Small businesses forced to close due to insurance crisis

A large number of small businesses are having to close due to their inability to get public liability insurance cover, according to the Australian Small Business and Family Enterprise Ombudsman (ASBFEO).

Ombudsman Kate Carnell has called on the Federal Government to immediately implement the recommendations in her Insurance Inquiry so small businesses can access essential insurance products, including public liability, and keep their doors open.

“Throughout the course of our inquiry, hundreds of small businesses told my office they face closure if insurance remains unavailable to them,” Carnell said. “Small businesses have told us they have either been denied insurance outright or their premiums have as much as tripled in a few years, effectively pricing them out of the market.”

The Ombudsman cited the case of the Barra Fun Park in Townsville, which decided to shut down after 20 years of operation because no insurer was willing to renew the public liability insurance policy taken out by owner Brent Stevenson.

“In the two decades Barra Fun Park has been operating, there has only been one insurance claim against his business,” Carnell said. “The claim resulted in a $70,000 payout to a patron who sustained an injury (hyper-extended thumb) at the park. Brent subsequently saw his insurance premium nearly triple and paid the annual fee, only to be shut down for six months due to COVID restrictions.

“This is not just one isolated incident – we know there are many small businesses, particularly those offering recreational activities such as caravan parks with splash zones and jumping pillows, that are in the same boat,” Carnell added. “That’s why our Insurance Inquiry has made recommendations addressing the lack of availability of public liability insurance, which is in large part attributable to the unlimited nature of injury claims and the potential for large damages to be awarded.”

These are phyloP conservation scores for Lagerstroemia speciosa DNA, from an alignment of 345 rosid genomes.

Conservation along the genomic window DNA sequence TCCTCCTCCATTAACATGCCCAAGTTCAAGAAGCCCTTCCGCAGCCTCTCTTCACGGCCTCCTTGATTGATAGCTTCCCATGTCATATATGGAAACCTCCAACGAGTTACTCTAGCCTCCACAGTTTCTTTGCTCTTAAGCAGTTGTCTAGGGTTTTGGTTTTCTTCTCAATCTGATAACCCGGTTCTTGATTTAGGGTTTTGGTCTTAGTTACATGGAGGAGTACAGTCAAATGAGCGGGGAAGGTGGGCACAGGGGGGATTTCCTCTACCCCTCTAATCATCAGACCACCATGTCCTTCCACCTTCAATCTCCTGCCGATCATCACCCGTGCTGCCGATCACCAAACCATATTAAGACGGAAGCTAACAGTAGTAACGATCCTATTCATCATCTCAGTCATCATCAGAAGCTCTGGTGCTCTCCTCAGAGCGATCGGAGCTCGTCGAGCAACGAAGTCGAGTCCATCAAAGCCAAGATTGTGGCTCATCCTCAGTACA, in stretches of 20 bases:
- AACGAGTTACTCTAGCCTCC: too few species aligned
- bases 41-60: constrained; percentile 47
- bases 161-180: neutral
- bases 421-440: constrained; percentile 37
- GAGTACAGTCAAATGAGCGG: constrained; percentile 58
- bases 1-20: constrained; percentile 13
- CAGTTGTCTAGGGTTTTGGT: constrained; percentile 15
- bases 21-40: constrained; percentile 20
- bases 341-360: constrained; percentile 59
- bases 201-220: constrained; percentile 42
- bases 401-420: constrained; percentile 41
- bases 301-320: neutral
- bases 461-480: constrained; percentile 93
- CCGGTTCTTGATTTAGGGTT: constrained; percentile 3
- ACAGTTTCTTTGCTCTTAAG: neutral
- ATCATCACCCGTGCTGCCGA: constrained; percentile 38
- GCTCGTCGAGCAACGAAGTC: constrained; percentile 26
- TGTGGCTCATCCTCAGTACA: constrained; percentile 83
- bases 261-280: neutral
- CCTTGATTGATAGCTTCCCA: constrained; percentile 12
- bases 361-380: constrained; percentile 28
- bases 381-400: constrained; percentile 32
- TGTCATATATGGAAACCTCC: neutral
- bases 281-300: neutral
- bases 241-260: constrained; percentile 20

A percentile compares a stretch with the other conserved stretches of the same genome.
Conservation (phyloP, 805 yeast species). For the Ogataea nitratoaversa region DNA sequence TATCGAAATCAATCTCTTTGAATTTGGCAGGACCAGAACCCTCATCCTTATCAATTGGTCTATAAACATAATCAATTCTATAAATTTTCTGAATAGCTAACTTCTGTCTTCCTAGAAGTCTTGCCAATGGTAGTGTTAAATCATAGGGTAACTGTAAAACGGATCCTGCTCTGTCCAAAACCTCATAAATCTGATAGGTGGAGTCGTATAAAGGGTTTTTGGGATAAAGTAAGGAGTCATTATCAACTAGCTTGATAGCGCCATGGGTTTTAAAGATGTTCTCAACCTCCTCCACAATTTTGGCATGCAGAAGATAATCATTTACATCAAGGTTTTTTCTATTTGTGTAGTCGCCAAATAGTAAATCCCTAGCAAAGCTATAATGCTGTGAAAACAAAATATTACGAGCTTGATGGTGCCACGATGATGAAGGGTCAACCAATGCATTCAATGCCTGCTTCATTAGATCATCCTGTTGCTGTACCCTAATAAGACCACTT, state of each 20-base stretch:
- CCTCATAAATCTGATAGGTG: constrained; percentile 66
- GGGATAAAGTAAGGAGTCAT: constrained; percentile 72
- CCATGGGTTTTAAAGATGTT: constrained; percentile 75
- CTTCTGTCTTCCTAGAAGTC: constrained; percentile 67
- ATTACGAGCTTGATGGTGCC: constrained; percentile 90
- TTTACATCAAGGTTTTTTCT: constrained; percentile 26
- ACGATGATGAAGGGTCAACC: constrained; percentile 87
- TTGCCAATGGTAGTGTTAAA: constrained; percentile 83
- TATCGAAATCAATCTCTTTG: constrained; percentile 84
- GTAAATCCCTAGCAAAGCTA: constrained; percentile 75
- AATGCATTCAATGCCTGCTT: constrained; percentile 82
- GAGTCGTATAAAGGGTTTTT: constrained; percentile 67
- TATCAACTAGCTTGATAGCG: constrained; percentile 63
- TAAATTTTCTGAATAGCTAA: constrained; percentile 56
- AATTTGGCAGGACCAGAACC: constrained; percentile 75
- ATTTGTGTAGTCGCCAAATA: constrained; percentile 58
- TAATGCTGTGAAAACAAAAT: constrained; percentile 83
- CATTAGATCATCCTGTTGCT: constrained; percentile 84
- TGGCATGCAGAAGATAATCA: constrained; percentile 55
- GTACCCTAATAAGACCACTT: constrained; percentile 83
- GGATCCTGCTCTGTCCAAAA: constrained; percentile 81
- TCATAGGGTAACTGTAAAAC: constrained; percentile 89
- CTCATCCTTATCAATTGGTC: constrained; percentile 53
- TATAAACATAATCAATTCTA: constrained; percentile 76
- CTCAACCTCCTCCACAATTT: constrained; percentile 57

The Ombudsman’s Insurance Inquiry recommended that Australia follow New Zealand’s lead in applying statutory caps on liability for personal injury.

Carnell also urged the government to implement the Productivity Commission’s recommendation to roll out a no-fault National Injury Insurance Scheme (NIIS) that will cover lifetime care for catastrophic injuries.

“It’s been nine years since the Productivity Commission released its Report into Disability Care and Support and yet the NIIS is still under consideration, much to the detriment of the small business sector,” Carnell pointed out.

“Ultimately, the risk environment for public liability litigation can only change through government intervention and the current framework of fault-based injury compensation creates uncontrollable risks for insurers and small businesses.”

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